Learning on the Playground

Learning on the Playground

Many school playgrounds today offer more than a place for kids to let off steam—they’re great places for learning, too.

by June Allan Corrigan


Inattentive students squirming in their seats, stealing sidelong glances out the window—every teacher recognizes these and other telltale signs that recess time is drawing near. Kids need a break, but who says learning must pause the moment classroom work is pushed aside? It’s little surprise that a fair amount of social development occurs on the playground, but increasingly, real physics, natural science, math, history, and even music lessons are happening with the advent of new and innovative designs.

“It’s like we’ve entered a renaissance period in playground design,” says Tom Norquist, a board member at IPEMA, the International Playground Equipment Manufacturers Association. For more than 30 years, Norquist has been involved in designing hundreds of playgrounds. He’s seen them evolve from stand-alone slides and climbing structures to composite play structures. He’s watched playground configurations and materials change in response to stricter safety standards. “There was a frenzied time when everyone sought to implement the new guidelines. Now safety compliance has become the norm and so we’ve entered what I think is a very creative period,” he says.

Scientifically Speaking

Playgrounds around the country are showing evidence of this newfound originality. All Saints Catholic School in Norwalk, Conn., has set up a Science and Energy Park on its grounds where every piece of equipment—from the jungle gym to the monkey bars—demonstrates a specific scientific concept and comes with customized lessons. The playground was completed in November 2011 and is patterned after a similar installation at West Parish Elementary in Gloucester, Mass.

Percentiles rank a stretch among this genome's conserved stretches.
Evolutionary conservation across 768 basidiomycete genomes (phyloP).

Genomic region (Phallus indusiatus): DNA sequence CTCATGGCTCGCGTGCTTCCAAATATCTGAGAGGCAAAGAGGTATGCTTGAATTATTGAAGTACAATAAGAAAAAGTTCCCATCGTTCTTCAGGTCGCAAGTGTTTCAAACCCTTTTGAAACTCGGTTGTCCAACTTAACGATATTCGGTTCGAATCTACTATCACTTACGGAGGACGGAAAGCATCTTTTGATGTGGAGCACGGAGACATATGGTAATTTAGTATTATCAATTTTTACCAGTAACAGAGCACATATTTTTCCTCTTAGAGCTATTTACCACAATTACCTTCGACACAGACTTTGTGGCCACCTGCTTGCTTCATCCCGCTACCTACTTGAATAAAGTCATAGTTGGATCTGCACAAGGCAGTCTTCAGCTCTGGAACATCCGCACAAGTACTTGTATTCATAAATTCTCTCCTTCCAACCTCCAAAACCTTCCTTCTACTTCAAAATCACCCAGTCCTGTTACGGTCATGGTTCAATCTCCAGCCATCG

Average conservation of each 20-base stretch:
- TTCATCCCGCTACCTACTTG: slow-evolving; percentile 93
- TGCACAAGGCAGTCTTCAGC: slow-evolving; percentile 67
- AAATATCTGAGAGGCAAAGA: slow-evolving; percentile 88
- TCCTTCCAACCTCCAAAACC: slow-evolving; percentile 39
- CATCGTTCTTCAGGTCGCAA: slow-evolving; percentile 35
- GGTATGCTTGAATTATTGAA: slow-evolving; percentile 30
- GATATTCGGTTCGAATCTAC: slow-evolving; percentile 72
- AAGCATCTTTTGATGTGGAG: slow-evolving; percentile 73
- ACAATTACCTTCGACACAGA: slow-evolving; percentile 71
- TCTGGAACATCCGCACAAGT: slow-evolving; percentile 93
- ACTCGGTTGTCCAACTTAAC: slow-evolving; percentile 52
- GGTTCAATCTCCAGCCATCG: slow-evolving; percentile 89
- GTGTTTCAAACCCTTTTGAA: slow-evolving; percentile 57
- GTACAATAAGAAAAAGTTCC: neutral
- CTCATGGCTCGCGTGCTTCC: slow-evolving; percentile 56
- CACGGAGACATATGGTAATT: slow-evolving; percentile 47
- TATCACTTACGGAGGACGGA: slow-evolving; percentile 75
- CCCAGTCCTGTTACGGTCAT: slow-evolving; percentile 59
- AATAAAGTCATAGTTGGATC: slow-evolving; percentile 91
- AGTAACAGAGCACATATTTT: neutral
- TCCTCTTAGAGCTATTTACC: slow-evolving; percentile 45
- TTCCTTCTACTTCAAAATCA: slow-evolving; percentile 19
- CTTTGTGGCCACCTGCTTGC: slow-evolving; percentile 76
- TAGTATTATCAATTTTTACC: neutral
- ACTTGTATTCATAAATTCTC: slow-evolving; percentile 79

With a little guidance, typical playground activities take on a whole new meaning for students. All Saints project cochair Alison Reilly puts it this way: “Instead of just going down the slide, they might think, ‘Hey, this is gravity pulling me down,’ or if we insert a piece of carpet under them they might figure, ‘Oh, this is friction slowing me down.’ A kindergartner on the seesaw will learn about balance, and the child on a spinner can think about centrifugal force.” Lesson plans come courtesy of a science guide the school is in the process of posting online. Unusual items like solar panels, a rain harvesting system, and wind turbines round out the unique learning opportunities offered at this facility, all under the guise of play.

A Musical Interlude

While science concepts seem compatible for playground interpretation, what about some other disciplines? Norquist remembers when school music programs first fell prey to budget cuts and people began asking for playground elements that promoted music. His company completed a historical analysis of musical instruments from around the world, and several were selected and adapted to be built into playground structures. These include bongos and other drums, such as ashikos or djembes. Elementary school music experts were hired to write a curriculum so a music lesson can be taken out to the playground.

A Natural Environment

Some schools, usually smaller, have opted to move away from manufactured play equipment altogether in favor of more free-form designs that incorporate plant material and other natural elements such as logs, rocks, and sand. Activity in a natural play space is thought to be more open-ended and likely to spark a child’s imagination.